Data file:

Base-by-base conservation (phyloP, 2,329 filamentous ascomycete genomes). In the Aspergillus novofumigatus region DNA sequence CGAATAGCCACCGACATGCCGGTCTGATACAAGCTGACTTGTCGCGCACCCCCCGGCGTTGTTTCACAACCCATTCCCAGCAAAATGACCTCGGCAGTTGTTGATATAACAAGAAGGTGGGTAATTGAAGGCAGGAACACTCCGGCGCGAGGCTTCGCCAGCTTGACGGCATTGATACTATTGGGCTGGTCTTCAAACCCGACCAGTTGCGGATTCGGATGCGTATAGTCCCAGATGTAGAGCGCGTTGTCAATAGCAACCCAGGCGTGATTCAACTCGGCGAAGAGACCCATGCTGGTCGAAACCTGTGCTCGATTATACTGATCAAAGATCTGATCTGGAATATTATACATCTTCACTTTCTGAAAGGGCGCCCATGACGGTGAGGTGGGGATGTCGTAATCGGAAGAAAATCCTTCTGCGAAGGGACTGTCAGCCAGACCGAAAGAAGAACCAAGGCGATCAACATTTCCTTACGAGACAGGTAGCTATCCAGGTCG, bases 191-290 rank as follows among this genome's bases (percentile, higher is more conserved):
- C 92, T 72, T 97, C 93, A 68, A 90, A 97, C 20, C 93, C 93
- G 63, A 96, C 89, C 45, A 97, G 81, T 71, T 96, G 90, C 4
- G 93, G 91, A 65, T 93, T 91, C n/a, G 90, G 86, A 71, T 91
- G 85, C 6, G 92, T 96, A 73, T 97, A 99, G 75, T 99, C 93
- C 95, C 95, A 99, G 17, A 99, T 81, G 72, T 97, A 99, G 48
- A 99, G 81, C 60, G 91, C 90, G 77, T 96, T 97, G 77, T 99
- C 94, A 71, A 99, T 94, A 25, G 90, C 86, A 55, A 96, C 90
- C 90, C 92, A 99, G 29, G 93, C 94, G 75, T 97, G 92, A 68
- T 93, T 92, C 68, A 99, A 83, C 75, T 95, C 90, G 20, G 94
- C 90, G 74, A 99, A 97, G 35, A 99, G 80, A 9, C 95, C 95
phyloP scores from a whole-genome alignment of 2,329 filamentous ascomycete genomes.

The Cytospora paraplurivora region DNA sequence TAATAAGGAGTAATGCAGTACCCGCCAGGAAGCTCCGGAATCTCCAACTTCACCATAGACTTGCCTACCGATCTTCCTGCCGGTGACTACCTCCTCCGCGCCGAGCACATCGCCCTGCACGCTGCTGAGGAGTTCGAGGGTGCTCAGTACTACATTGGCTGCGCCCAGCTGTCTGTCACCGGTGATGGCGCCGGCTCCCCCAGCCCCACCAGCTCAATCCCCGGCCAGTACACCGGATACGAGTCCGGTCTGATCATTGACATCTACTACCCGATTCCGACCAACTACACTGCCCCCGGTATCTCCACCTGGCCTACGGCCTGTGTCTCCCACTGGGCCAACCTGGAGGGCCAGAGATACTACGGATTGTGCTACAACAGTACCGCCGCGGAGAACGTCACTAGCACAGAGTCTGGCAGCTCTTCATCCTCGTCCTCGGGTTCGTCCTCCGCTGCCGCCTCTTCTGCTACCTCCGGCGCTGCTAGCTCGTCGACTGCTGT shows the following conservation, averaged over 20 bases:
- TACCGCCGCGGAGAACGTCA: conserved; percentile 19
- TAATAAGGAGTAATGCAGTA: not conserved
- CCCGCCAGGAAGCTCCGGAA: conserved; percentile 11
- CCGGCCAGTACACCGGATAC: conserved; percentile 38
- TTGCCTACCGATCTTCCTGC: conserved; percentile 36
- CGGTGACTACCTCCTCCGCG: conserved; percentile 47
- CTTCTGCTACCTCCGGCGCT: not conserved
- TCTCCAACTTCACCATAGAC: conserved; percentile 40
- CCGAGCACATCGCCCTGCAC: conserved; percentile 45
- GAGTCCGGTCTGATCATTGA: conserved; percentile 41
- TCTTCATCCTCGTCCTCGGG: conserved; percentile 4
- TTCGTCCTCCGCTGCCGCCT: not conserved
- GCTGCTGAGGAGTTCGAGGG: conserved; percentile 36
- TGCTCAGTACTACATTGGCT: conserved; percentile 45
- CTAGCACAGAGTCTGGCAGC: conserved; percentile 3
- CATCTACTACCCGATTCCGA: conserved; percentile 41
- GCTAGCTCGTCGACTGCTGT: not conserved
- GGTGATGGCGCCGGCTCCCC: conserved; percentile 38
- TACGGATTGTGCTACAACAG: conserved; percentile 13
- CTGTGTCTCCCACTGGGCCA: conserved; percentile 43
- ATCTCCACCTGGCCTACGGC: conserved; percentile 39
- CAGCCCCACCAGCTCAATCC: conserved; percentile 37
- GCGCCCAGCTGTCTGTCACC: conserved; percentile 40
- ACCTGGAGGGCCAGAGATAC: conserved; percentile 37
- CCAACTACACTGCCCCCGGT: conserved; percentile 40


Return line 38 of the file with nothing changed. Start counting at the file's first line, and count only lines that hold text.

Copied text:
- CCAACTACACTGCCCCCGGT: conserved; percentile 40